Your flaw is in thinking "a few malcontents on the internet" constitute The Public (itself a convenient fiction).
Obama's response is already pre-determined. It is "fuck you, you already voted for me. If it bothers you so much, cast a ballot for Gingrinch. Or Nader. Ahahahaha".
The Public is just one interest group, 50% of whom don't ever vote, and, of the remaining 50%, roughly 45% will vote for one particular party because of the beastly, partisan and naked ideological commitment of the other, 45% do the same for the opposing party, 2.5% are "independents" who vote based on an ill-concieved notion of political centrism and 2.5% support third parties.
The Public aint shit compared to Goldman Sachs, Wackenhut or the Pentagon. The only way this law is going to get repealed is if someone goes to far and locks up Somone Important and With Connections, ie; a member of the ruling elite. Until then, The Public will just have to suck it up.
I have an honest question regarding realpolitik: Is there a general line that could realistically be crossed that would make an online petition effective? Sure, a few thousand mouse clicks won't do much, but what about a million? 1.5 million? 1.57 million? (Which, at that point would be over half of the population...)
What I'm trying to say is whether there's some point where the "people", while not having the physical or monetary resources to compete with Government Inc., would somehow hit a psychological limit that would indeed influence Obama's behavior; and if that limit is realistically possible to reach.
Is there a tipping point for public opinion affecting policy? Sure.
But, you have to consider the particulars of the political situation. In 2007-8, the Democratic Congress enshrined, legalized and expanded the power of the Executive massively, despite a Republican President being in charge. Why? Because they knew they had a good chance at seizing the Presidency in 2008 and so those powers would become their
Same dynamic is at play here. Even if Obama threatened to veto the bill, what would happen? The Republicans would put the legislation somewhere cosy, wait until a Republican President was in the White House and then try it all over again. And almost certainly succeed.
There are other things can they do as well. They can sneak in the provisions under funding Bills, social security-related legislation, healthcare reform and so on. Things which Obama's base would punish him for if he refused. Which he wont, because he has accepted the Bush-Cheney view on counter-terrorism and civil liberties, but even if he hypothetically did not, the vast majority of the ruling class do.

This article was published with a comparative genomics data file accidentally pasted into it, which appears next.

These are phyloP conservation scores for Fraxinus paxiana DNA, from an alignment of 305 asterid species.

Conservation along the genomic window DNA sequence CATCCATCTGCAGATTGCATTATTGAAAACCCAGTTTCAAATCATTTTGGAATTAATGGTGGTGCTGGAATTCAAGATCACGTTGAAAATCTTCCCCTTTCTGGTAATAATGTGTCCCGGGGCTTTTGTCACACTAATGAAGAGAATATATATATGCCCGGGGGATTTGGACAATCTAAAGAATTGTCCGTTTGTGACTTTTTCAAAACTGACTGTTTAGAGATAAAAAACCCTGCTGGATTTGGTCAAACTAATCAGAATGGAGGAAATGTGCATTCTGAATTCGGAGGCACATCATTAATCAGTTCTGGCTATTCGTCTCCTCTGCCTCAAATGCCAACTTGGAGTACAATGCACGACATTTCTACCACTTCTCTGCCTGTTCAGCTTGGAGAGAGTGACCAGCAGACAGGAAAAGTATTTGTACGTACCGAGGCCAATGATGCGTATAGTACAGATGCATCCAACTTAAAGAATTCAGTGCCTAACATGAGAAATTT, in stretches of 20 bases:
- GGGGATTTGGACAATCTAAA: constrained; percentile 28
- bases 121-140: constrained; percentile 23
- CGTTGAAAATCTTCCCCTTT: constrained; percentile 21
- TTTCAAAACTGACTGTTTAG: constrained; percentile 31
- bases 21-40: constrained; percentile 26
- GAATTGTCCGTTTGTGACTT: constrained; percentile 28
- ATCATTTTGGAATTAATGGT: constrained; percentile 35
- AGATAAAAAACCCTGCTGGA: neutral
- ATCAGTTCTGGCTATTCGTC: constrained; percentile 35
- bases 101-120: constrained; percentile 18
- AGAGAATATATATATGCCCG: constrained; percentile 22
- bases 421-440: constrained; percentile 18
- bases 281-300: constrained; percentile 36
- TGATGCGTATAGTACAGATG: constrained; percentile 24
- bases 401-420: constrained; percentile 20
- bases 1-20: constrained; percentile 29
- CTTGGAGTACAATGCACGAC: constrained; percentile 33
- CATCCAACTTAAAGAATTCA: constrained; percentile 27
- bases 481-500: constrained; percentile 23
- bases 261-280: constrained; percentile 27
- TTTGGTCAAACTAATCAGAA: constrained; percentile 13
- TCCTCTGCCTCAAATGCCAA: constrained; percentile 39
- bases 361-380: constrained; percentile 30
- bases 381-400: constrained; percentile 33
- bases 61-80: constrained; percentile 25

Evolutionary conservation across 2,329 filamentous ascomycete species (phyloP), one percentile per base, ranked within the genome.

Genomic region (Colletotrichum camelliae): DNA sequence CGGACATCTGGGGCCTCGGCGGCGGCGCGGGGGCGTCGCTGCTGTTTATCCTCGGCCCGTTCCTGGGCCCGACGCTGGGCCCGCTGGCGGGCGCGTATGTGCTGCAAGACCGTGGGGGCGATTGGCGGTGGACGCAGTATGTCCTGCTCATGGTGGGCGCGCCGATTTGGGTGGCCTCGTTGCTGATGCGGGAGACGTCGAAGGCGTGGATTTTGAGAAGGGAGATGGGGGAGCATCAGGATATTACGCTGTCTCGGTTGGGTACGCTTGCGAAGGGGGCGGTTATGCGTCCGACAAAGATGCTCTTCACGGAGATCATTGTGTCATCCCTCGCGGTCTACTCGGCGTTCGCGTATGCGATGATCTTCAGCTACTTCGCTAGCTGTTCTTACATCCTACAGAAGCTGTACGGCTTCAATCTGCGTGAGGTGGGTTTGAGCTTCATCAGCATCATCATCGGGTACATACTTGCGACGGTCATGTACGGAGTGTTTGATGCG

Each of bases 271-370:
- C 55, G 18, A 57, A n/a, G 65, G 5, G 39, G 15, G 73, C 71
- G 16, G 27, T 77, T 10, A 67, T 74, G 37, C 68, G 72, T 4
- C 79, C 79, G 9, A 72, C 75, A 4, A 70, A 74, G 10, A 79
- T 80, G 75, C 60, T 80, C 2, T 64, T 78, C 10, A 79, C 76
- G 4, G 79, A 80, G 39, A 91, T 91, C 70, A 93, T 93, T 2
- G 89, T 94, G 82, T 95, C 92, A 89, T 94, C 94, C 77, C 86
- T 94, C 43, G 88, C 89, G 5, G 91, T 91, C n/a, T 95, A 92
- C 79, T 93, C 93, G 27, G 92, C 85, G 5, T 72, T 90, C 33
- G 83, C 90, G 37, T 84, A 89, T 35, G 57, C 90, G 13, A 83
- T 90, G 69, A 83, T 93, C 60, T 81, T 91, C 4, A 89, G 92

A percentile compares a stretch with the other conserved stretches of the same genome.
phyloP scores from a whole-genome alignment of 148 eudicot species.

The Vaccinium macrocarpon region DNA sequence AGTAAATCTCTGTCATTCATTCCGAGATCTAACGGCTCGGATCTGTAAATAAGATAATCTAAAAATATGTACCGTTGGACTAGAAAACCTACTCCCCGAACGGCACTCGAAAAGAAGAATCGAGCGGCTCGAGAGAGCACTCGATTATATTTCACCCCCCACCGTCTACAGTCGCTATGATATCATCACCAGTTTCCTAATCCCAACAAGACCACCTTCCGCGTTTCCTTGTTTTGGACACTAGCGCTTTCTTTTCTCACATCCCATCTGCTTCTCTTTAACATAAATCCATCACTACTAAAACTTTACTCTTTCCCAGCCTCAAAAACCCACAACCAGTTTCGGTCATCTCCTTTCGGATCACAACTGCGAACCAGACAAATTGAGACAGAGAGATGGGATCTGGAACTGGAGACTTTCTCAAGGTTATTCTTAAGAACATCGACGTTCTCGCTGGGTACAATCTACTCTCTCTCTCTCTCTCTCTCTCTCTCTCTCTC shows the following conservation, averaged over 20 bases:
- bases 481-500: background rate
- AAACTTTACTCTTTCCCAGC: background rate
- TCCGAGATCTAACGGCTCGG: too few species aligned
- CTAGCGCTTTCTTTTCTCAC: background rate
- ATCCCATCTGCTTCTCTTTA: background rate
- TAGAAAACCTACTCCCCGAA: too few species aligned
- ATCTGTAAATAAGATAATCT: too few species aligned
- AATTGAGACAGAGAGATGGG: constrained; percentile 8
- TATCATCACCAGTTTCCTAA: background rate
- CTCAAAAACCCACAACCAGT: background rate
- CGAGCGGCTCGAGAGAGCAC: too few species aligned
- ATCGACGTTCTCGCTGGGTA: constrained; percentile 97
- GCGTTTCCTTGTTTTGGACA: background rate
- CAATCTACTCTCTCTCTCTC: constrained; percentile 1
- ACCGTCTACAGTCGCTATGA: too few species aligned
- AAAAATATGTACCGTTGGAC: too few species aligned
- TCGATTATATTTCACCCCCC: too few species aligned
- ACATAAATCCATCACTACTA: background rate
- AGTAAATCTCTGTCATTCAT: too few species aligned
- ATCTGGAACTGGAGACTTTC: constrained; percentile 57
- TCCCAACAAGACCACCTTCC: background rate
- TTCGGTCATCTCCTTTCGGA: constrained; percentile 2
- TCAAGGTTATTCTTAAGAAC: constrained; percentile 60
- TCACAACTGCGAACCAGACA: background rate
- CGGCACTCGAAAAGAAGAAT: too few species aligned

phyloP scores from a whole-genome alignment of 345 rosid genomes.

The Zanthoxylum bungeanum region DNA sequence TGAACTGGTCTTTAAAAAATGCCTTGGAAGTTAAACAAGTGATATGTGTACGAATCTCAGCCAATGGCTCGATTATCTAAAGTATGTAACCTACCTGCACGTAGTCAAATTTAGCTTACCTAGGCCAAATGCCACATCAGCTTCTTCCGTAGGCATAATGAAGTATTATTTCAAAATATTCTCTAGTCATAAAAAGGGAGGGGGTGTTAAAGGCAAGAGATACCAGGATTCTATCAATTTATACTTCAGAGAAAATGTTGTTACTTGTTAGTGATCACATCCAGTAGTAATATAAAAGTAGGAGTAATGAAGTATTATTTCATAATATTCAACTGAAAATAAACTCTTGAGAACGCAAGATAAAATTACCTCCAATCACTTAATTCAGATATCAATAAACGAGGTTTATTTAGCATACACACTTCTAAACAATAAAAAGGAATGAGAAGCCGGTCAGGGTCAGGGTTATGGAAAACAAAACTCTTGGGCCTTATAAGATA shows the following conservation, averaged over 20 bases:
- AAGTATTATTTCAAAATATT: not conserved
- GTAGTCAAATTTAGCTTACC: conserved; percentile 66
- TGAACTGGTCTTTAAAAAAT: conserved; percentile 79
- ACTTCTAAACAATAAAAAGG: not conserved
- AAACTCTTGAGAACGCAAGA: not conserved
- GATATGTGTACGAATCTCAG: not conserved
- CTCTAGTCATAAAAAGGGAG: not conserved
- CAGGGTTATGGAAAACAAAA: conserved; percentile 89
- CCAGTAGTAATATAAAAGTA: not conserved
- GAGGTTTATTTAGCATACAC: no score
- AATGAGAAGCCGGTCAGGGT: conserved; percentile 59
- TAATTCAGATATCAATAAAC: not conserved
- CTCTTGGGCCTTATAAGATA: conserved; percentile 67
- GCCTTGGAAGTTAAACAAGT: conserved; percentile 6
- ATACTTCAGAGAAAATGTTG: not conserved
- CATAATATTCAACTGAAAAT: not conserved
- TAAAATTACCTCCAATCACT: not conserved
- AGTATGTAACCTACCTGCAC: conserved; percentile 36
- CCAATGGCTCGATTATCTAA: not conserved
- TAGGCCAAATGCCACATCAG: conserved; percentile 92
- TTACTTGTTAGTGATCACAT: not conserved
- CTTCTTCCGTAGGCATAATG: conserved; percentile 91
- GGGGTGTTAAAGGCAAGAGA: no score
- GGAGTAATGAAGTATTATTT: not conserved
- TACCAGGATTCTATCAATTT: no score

And that's the thing. The ruling class interests are aligned in such a way that even elite dissenters are unable to effectively fight back against it. Feingold, Ron Paul, Alan Grayson (before he lost his election) and so on have the luxury of speaking out, because they're already effectively sidelined.
One of the other unique factors influencing US politics is the high degree of partisan affiliation among the grass roots voters, while there is a good deal of agreement at the higher levels, especially on issues concerning National Security, Finance and so on. Therefore, the chances of a unified front among the general population are low, as those who try to do so will invariably be labelled as party traitors by their own side, and marginalized as a consequence. Usually, bipartisan movements in the US are those which agree with the National Security/Financial policy situation, such as the alliance between humanitarian interventionists and neoconservative hawks over Iraq, or the agreement between Republicans and Democrats over bailing out the banks.
As such, any mildly competent administration can play these factions like puppets, setting one group against another (usually via the media gossips, who are for the most part the useful idiots of the ruling class, but still somewhat more savvy than the general public) and achieve the outcome that is desired. But that outcome is set by the bipartisan consensus of the ruling class, which is not only the executive/senate/house but also the "invisible government" of influential think tanks, investment banks, the military, spooks and so on. There are, of course, factional struggles and disagreements within this grouping. But, by and large, what they say goes. When they decide what it is they are saying.